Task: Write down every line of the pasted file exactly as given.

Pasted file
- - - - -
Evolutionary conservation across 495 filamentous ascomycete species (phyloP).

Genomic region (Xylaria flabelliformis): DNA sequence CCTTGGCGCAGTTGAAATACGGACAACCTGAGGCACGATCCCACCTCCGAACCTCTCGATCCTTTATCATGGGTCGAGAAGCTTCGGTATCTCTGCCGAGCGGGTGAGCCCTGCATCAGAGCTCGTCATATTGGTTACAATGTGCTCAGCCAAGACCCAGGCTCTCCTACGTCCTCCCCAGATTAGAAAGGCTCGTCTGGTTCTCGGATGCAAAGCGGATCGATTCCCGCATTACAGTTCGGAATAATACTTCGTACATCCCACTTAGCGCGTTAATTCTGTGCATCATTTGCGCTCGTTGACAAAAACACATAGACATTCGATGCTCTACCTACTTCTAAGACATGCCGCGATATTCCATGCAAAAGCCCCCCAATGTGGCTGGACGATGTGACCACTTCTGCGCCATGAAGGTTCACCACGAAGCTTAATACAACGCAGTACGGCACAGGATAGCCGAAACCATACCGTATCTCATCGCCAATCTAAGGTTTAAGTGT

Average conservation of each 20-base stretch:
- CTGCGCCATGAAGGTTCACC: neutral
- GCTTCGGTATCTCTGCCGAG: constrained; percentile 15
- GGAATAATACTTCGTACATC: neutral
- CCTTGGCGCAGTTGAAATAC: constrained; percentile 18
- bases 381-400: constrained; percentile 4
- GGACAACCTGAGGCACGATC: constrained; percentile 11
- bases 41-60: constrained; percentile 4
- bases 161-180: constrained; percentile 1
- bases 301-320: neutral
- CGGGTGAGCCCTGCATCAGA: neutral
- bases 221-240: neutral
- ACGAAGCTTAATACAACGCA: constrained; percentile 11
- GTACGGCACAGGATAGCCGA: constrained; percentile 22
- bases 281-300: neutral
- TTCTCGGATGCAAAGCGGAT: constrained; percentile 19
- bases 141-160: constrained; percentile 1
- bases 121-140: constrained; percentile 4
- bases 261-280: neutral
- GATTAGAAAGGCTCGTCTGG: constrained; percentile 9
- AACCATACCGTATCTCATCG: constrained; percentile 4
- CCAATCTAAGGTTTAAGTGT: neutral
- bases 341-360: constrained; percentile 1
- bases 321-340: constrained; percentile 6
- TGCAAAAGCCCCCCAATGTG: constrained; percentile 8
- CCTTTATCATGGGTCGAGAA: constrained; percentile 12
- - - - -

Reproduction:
Evolutionary conservation across 495 filamentous ascomycete species (phyloP).

Genomic region (Xylaria flabelliformis): DNA sequence CCTTGGCGCAGTTGAAATACGGACAACCTGAGGCACGATCCCACCTCCGAACCTCTCGATCCTTTATCATGGGTCGAGAAGCTTCGGTATCTCTGCCGAGCGGGTGAGCCCTGCATCAGAGCTCGTCATATTGGTTACAATGTGCTCAGCCAAGACCCAGGCTCTCCTACGTCCTCCCCAGATTAGAAAGGCTCGTCTGGTTCTCGGATGCAAAGCGGATCGATTCCCGCATTACAGTTCGGAATAATACTTCGTACATCCCACTTAGCGCGTTAATTCTGTGCATCATTTGCGCTCGTTGACAAAAACACATAGACATTCGATGCTCTACCTACTTCTAAGACATGCCGCGATATTCCATGCAAAAGCCCCCCAATGTGGCTGGACGATGTGACCACTTCTGCGCCATGAAGGTTCACCACGAAGCTTAATACAACGCAGTACGGCACAGGATAGCCGAAACCATACCGTATCTCATCGCCAATCTAAGGTTTAAGTGT

Average conservation of each 20-base stretch:
- CTGCGCCATGAAGGTTCACC: neutral
- GCTTCGGTATCTCTGCCGAG: constrained; percentile 15
- GGAATAATACTTCGTACATC: neutral
- CCTTGGCGCAGTTGAAATAC: constrained; percentile 18
- bases 381-400: constrained; percentile 4
- GGACAACCTGAGGCACGATC: constrained; percentile 11
- bases 41-60: constrained; percentile 4
- bases 161-180: constrained; percentile 1
- bases 301-320: neutral
- CGGGTGAGCCCTGCATCAGA: neutral
- bases 221-240: neutral
- ACGAAGCTTAATACAACGCA: constrained; percentile 11
- GTACGGCACAGGATAGCCGA: constrained; percentile 22
- bases 281-300: neutral
- TTCTCGGATGCAAAGCGGAT: constrained; percentile 19
- bases 141-160: constrained; percentile 1
- bases 121-140: constrained; percentile 4
- bases 261-280: neutral
- GATTAGAAAGGCTCGTCTGG: constrained; percentile 9
- AACCATACCGTATCTCATCG: constrained; percentile 4
- CCAATCTAAGGTTTAAGTGT: neutral
- bases 341-360: constrained; percentile 1
- bases 321-340: constrained; percentile 6
- TGCAAAAGCCCCCCAATGTG: constrained; percentile 8
- CCTTTATCATGGGTCGAGAA: constrained; percentile 12